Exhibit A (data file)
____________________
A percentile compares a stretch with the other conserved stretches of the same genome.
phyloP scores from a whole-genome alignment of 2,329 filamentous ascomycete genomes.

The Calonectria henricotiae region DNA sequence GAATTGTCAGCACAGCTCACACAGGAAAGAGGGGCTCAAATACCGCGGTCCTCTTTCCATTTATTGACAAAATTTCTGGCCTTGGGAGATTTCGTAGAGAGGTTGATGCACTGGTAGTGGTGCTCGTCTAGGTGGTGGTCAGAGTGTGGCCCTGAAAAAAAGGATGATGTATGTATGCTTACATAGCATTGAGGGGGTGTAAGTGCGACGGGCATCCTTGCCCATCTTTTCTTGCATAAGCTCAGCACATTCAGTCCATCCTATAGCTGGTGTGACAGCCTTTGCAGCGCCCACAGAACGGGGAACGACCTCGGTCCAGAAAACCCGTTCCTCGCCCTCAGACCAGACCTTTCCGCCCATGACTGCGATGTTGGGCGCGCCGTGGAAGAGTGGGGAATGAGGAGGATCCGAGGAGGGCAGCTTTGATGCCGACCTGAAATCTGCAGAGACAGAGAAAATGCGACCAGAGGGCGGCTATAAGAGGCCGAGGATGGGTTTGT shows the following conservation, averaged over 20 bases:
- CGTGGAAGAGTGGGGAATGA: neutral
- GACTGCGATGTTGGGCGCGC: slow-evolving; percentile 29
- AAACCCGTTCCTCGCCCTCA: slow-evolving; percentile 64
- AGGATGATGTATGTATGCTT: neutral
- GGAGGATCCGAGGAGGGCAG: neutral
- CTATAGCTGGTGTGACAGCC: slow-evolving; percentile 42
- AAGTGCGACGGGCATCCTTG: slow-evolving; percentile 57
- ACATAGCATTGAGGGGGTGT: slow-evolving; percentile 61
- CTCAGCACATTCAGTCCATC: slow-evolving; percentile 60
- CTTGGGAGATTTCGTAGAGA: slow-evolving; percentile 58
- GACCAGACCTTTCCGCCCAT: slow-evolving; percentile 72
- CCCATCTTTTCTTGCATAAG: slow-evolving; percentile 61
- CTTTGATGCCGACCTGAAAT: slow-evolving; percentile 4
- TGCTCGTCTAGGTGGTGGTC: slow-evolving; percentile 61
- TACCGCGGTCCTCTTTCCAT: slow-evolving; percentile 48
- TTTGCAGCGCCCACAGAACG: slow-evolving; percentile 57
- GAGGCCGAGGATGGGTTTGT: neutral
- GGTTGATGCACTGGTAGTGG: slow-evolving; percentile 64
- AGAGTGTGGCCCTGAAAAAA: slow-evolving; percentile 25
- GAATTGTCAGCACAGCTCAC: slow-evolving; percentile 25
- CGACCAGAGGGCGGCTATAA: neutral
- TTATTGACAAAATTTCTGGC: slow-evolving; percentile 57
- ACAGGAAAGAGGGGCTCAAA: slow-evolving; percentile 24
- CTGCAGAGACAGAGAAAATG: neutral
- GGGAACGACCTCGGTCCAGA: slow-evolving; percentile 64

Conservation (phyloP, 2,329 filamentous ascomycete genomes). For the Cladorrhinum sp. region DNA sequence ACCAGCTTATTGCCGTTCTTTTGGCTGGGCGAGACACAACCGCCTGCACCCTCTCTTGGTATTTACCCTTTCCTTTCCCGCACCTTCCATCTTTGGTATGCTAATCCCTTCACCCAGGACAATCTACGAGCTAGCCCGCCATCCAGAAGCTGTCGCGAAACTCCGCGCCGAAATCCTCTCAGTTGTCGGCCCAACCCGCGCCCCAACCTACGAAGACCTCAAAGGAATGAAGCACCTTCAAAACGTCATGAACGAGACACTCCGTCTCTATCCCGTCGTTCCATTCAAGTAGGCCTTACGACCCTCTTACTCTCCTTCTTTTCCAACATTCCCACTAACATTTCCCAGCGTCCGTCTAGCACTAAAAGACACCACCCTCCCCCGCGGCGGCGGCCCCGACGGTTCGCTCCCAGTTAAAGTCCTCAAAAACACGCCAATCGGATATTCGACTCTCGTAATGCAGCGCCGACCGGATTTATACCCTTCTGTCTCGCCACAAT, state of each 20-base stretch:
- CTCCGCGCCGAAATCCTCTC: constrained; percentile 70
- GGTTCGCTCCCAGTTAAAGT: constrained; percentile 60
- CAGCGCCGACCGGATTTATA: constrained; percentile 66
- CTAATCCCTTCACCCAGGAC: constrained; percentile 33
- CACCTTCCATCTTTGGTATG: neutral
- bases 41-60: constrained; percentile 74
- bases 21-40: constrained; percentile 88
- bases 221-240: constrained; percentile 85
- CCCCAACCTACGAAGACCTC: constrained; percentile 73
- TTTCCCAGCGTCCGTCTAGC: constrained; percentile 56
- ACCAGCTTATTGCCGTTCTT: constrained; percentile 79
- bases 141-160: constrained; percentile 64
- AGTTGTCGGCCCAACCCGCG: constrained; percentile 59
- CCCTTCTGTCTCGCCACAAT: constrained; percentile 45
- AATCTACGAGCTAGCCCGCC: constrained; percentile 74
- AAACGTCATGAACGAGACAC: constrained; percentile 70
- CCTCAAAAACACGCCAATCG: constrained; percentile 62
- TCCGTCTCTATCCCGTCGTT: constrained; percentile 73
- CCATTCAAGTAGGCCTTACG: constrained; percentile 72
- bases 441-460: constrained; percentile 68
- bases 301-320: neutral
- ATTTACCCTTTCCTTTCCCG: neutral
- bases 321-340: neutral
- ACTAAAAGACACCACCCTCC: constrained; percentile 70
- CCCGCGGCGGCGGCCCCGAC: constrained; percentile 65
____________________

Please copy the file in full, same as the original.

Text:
A percentile compares a stretch with the other conserved stretches of the same genome.
phyloP scores from a whole-genome alignment of 2,329 filamentous ascomycete genomes.

The Calonectria henricotiae region DNA sequence GAATTGTCAGCACAGCTCACACAGGAAAGAGGGGCTCAAATACCGCGGTCCTCTTTCCATTTATTGACAAAATTTCTGGCCTTGGGAGATTTCGTAGAGAGGTTGATGCACTGGTAGTGGTGCTCGTCTAGGTGGTGGTCAGAGTGTGGCCCTGAAAAAAAGGATGATGTATGTATGCTTACATAGCATTGAGGGGGTGTAAGTGCGACGGGCATCCTTGCCCATCTTTTCTTGCATAAGCTCAGCACATTCAGTCCATCCTATAGCTGGTGTGACAGCCTTTGCAGCGCCCACAGAACGGGGAACGACCTCGGTCCAGAAAACCCGTTCCTCGCCCTCAGACCAGACCTTTCCGCCCATGACTGCGATGTTGGGCGCGCCGTGGAAGAGTGGGGAATGAGGAGGATCCGAGGAGGGCAGCTTTGATGCCGACCTGAAATCTGCAGAGACAGAGAAAATGCGACCAGAGGGCGGCTATAAGAGGCCGAGGATGGGTTTGT shows the following conservation, averaged over 20 bases:
- CGTGGAAGAGTGGGGAATGA: neutral
- GACTGCGATGTTGGGCGCGC: slow-evolving; percentile 29
- AAACCCGTTCCTCGCCCTCA: slow-evolving; percentile 64
- AGGATGATGTATGTATGCTT: neutral
- GGAGGATCCGAGGAGGGCAG: neutral
- CTATAGCTGGTGTGACAGCC: slow-evolving; percentile 42
- AAGTGCGACGGGCATCCTTG: slow-evolving; percentile 57
- ACATAGCATTGAGGGGGTGT: slow-evolving; percentile 61
- CTCAGCACATTCAGTCCATC: slow-evolving; percentile 60
- CTTGGGAGATTTCGTAGAGA: slow-evolving; percentile 58
- GACCAGACCTTTCCGCCCAT: slow-evolving; percentile 72
- CCCATCTTTTCTTGCATAAG: slow-evolving; percentile 61
- CTTTGATGCCGACCTGAAAT: slow-evolving; percentile 4
- TGCTCGTCTAGGTGGTGGTC: slow-evolving; percentile 61
- TACCGCGGTCCTCTTTCCAT: slow-evolving; percentile 48
- TTTGCAGCGCCCACAGAACG: slow-evolving; percentile 57
- GAGGCCGAGGATGGGTTTGT: neutral
- GGTTGATGCACTGGTAGTGG: slow-evolving; percentile 64
- AGAGTGTGGCCCTGAAAAAA: slow-evolving; percentile 25
- GAATTGTCAGCACAGCTCAC: slow-evolving; percentile 25
- CGACCAGAGGGCGGCTATAA: neutral
- TTATTGACAAAATTTCTGGC: slow-evolving; percentile 57
- ACAGGAAAGAGGGGCTCAAA: slow-evolving; percentile 24
- CTGCAGAGACAGAGAAAATG: neutral
- GGGAACGACCTCGGTCCAGA: slow-evolving; percentile 64

Conservation (phyloP, 2,329 filamentous ascomycete genomes). For the Cladorrhinum sp. region DNA sequence ACCAGCTTATTGCCGTTCTTTTGGCTGGGCGAGACACAACCGCCTGCACCCTCTCTTGGTATTTACCCTTTCCTTTCCCGCACCTTCCATCTTTGGTATGCTAATCCCTTCACCCAGGACAATCTACGAGCTAGCCCGCCATCCAGAAGCTGTCGCGAAACTCCGCGCCGAAATCCTCTCAGTTGTCGGCCCAACCCGCGCCCCAACCTACGAAGACCTCAAAGGAATGAAGCACCTTCAAAACGTCATGAACGAGACACTCCGTCTCTATCCCGTCGTTCCATTCAAGTAGGCCTTACGACCCTCTTACTCTCCTTCTTTTCCAACATTCCCACTAACATTTCCCAGCGTCCGTCTAGCACTAAAAGACACCACCCTCCCCCGCGGCGGCGGCCCCGACGGTTCGCTCCCAGTTAAAGTCCTCAAAAACACGCCAATCGGATATTCGACTCTCGTAATGCAGCGCCGACCGGATTTATACCCTTCTGTCTCGCCACAAT, state of each 20-base stretch:
- CTCCGCGCCGAAATCCTCTC: constrained; percentile 70
- GGTTCGCTCCCAGTTAAAGT: constrained; percentile 60
- CAGCGCCGACCGGATTTATA: constrained; percentile 66
- CTAATCCCTTCACCCAGGAC: constrained; percentile 33
- CACCTTCCATCTTTGGTATG: neutral
- bases 41-60: constrained; percentile 74
- bases 21-40: constrained; percentile 88
- bases 221-240: constrained; percentile 85
- CCCCAACCTACGAAGACCTC: constrained; percentile 73
- TTTCCCAGCGTCCGTCTAGC: constrained; percentile 56
- ACCAGCTTATTGCCGTTCTT: constrained; percentile 79
- bases 141-160: constrained; percentile 64
- AGTTGTCGGCCCAACCCGCG: constrained; percentile 59
- CCCTTCTGTCTCGCCACAAT: constrained; percentile 45
- AATCTACGAGCTAGCCCGCC: constrained; percentile 74
- AAACGTCATGAACGAGACAC: constrained; percentile 70
- CCTCAAAAACACGCCAATCG: constrained; percentile 62
- TCCGTCTCTATCCCGTCGTT: constrained; percentile 73
- CCATTCAAGTAGGCCTTACG: constrained; percentile 72
- bases 441-460: constrained; percentile 68
- bases 301-320: neutral
- ATTTACCCTTTCCTTTCCCG: neutral
- bases 321-340: neutral
- ACTAAAAGACACCACCCTCC: constrained; percentile 70
- CCCGCGGCGGCGGCCCCGAC: constrained; percentile 65